AN unorthodox weather watcher who uses the moon and the tides to create long-term forecasts is celebrating after his predictions for the Irish summer have largely come to pass.
New Zealander Ken Ring correctly predicted the summer's mini-heatwave at the start of June and was on the money when he calculated that July would be a washout.
His achievement is all the more remarkable as some of the experts have got their long-term forecasts spectacularly wrong. The UK Met Office was left with egg on its face after trumpeting a "barbecue summer" in April only for the UK to see its wettest July on record.
Mr Ring is an Auckland-based professional weather watcher and made his predictions about this summer's weather on Marian Finucane's show on RTE Radio 1.
While his novel means of forecasting have been greeted with some scepticism, he was largely on the mark.
"I think I've done quite well, or at least the farmers tell me so," he said. "Of course, weather forecasting is not an exact science and so the best we can come up with are trends that have a few days' leeway on either side. For instance, I did say summer in Ireland for 2009 was never going to be all that hot -- maximum temperatures may not exceed 25 degrees."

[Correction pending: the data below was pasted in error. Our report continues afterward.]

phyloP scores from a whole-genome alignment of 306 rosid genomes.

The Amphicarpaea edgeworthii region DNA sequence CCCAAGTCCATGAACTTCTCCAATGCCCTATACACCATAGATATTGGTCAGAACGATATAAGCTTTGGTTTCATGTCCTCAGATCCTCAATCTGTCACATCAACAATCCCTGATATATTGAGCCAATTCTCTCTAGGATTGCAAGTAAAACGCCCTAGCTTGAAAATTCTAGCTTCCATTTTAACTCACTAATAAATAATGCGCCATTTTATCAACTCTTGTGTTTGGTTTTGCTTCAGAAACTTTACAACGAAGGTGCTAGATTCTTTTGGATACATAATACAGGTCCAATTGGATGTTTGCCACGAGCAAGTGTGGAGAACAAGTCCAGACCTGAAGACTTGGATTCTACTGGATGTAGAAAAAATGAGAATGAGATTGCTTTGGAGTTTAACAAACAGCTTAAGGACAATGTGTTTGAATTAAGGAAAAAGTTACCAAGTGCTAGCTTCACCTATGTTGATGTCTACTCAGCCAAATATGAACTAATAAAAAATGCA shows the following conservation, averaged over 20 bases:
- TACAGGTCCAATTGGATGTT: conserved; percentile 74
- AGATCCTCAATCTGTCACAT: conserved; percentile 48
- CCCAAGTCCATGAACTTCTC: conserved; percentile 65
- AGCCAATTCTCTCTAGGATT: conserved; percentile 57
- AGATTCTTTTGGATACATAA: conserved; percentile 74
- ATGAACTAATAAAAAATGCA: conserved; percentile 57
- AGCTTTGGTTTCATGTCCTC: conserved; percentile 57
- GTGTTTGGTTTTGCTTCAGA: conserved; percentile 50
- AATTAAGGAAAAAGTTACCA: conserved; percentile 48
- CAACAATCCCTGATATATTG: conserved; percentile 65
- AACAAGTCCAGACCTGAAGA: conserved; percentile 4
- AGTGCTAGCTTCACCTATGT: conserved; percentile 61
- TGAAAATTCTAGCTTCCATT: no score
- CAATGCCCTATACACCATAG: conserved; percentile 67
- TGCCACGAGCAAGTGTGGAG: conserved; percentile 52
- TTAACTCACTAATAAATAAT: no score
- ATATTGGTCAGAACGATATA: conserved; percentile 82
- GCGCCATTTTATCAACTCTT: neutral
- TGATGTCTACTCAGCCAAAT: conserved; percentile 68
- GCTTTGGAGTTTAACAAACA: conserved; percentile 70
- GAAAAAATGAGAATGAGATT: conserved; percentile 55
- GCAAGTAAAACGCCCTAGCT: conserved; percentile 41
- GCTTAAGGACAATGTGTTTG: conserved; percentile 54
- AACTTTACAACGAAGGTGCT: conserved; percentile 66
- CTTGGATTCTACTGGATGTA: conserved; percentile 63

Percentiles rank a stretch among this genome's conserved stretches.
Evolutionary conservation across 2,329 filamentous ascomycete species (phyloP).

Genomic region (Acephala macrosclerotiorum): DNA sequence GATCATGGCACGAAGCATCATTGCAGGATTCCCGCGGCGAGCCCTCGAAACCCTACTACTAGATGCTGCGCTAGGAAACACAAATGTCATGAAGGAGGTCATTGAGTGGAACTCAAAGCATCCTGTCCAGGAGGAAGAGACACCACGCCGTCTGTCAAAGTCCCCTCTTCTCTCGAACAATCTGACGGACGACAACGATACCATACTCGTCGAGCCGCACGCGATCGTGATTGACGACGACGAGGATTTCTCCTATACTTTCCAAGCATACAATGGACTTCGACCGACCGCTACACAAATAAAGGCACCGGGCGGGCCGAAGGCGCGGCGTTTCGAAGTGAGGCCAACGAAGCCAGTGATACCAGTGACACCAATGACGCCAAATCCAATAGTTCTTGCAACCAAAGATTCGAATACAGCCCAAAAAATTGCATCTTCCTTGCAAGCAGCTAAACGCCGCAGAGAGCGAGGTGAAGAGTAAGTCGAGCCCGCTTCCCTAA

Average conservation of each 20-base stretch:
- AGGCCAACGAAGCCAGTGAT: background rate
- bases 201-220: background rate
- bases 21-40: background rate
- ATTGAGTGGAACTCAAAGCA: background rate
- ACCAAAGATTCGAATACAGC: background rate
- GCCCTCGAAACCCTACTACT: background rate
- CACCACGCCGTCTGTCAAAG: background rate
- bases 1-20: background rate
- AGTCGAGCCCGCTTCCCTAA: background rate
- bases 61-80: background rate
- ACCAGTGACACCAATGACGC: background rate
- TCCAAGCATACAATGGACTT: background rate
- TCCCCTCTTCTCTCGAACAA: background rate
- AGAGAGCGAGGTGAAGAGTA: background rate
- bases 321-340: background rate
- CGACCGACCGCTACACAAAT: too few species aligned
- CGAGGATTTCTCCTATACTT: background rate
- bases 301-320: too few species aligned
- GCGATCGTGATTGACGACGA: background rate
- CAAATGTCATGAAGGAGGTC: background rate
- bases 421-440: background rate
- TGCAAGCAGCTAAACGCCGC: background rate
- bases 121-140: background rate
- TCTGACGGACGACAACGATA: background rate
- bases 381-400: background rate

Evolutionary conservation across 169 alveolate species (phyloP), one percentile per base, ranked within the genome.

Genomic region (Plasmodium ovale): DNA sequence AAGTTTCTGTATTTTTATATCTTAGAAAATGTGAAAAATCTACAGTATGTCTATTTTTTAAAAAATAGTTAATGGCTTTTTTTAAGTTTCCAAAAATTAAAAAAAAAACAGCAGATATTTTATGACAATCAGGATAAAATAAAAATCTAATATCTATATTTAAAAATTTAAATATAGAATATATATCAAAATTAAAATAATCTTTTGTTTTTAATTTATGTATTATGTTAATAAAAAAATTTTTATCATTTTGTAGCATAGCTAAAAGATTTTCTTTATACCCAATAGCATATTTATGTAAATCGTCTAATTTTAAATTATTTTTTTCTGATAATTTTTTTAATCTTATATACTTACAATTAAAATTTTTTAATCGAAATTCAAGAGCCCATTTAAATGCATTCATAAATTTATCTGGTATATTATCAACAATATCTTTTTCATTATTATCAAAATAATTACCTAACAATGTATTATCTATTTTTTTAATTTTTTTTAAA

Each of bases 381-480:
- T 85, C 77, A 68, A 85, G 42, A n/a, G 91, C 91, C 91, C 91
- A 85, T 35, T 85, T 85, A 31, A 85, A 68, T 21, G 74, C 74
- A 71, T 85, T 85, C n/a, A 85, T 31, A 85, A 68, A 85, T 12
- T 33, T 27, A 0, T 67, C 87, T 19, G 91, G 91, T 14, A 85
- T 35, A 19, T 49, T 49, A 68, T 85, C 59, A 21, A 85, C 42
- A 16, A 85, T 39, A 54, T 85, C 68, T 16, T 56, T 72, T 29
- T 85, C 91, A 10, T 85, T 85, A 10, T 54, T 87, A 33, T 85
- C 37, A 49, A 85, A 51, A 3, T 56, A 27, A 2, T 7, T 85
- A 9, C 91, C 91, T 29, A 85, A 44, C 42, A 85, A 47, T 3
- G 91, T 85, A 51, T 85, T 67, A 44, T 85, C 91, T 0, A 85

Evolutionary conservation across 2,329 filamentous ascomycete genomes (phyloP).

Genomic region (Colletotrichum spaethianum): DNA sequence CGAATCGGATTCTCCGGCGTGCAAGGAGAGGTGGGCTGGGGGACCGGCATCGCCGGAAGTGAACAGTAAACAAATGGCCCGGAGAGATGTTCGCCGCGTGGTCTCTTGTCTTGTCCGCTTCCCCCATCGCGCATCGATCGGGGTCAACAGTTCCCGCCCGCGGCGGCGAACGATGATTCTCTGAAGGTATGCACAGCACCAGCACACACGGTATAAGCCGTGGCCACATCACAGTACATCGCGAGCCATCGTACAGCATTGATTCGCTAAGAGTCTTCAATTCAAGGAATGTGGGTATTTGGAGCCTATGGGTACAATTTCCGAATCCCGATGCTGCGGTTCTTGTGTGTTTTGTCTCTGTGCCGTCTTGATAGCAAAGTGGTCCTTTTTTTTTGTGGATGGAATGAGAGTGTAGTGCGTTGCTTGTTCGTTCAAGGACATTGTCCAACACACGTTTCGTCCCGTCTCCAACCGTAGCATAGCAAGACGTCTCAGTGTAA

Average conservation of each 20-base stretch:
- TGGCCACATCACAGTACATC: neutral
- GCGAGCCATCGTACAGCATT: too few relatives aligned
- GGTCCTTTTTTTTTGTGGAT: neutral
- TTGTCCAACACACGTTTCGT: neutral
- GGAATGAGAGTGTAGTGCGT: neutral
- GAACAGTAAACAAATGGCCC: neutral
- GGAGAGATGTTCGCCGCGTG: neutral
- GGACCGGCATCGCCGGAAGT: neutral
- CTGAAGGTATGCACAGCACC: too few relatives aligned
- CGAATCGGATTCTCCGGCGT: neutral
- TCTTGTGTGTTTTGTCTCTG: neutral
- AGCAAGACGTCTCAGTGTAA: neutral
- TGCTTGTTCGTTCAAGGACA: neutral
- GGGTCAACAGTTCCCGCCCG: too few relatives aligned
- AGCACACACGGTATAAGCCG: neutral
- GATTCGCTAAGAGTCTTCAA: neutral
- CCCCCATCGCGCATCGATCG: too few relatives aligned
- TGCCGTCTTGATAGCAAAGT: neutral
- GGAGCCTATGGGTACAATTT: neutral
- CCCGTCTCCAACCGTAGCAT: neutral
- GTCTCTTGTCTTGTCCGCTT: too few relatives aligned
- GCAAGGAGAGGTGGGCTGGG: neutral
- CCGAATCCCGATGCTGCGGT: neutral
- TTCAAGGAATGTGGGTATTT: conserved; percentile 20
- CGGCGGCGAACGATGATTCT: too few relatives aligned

He forecast that many parts of the country would be dry for the first fortnight in June and that temperatures would reach above 20C before the weather turned unsettled for the rest of the month. While there were some heavy periods of rain on June 6, 12 and 13, he was largely correct and temperatures did reach a high of 27C.
Ken predicted that July would be a mainly wet month, although parts of the north, west and east would experience dry conditions from July 12 to 17.
And so it came to pass, with Met Eireann saying it was the wettest July for over half-a- century for many parts of the country.
His forecast that August would be another wet month has proven largely correct.
Ken stands by his prediction, made months ago, that September would be the "warmest and most summery month".
Meanwhile, Met Eireann meteorologist Joan Blackburn said more orthodox long-term forecasting, such as that used by the UK Met Office, was still in its infancy.
"If it could be done with a degree of accuracy that would be invaluable, but it's not happening at the moment," she said.